His father was diagnosed with retinitis pigmentosa (RP) at age 13, a genetic disease that has caused him to gradually lose his eyesight over the years, to the point where he has not been able to clearly see faces for the past two years. However, raising awareness of these types of diseases has proven to have a positive impact on the search for a cure. McNiel says that the science has progressed and the gene that causes his blindness has been identified. A clinical trial, currently in phase two, has so far enabled 45 people to regain sight.
“I felt a responsibility to take on the role; it is not like a chore, it just felt like something I had to do,” says Nicholas on requesting to be the youth chair.
Since beginning this project, McNiel says he has learned about how positive some people have reacted to their diagnosis. One of his interviewees, Samantha Ambrico, for example, is very active and does not let the loss of sight drag her down.
His mother, Wren, notes that there are a lot more people who are vision impaired than most people are aware of, partially because we expect it more in older individuals, or we expect them to use a cane, but in fact a lot of people have such varying degrees that they hide it well.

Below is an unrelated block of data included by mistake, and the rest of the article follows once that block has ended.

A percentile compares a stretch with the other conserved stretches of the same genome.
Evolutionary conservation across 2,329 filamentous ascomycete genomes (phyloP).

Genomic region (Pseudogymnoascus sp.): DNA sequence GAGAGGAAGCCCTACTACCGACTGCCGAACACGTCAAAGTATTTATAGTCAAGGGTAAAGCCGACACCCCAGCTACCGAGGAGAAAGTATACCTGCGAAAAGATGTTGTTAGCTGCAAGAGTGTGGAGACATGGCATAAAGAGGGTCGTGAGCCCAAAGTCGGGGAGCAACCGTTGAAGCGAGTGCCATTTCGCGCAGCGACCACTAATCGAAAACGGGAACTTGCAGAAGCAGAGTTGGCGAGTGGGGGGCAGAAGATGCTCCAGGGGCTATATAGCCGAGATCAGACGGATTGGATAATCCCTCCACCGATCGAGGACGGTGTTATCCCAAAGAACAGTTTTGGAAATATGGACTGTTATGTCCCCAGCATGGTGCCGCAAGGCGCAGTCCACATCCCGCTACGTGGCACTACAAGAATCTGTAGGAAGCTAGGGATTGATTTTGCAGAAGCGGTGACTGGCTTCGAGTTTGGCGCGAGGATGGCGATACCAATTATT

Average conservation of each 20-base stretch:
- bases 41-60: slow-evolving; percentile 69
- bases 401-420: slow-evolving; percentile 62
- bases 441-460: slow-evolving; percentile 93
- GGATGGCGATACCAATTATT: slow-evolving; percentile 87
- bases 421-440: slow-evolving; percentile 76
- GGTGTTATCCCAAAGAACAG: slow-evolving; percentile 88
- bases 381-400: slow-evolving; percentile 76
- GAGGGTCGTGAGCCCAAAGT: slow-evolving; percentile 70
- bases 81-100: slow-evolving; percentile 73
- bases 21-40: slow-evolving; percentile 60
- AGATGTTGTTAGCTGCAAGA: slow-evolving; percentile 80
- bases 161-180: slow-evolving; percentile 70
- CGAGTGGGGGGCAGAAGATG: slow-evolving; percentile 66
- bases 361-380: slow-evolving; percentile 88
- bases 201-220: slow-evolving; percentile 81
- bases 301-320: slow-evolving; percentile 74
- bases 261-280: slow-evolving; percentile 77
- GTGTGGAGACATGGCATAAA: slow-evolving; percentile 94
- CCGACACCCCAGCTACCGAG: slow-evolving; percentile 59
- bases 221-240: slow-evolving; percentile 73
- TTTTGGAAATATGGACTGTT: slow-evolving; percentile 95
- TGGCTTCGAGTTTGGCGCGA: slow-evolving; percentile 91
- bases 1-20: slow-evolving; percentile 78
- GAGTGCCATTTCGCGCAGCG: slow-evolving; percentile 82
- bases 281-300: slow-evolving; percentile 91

In fact, McNiel adds that his father is tall enough so that he doesn’t have a lot of trouble walking around, and so a lot of people don’t even realize that he suffers from loss of sight.
The Foundation Fighting Blindness has raised more than $450 million for retinal disease research since its founding in 1971. According to (the brochure) there are now gene, stem cell, and drug therapy clinical trials underway for a number of retinal diseases, including Leber congenital amaurosis, age-related macular degeneration, Stargardt disease and retinal pigmentosa. For more information visit Visionwalk.org and fightblindness.org.
“The science is finally hitting its stride,” says Wren. “Once one gene is identified, it could have a snowball effect and it won’t take long for others to be identified and, hopefully, cured.”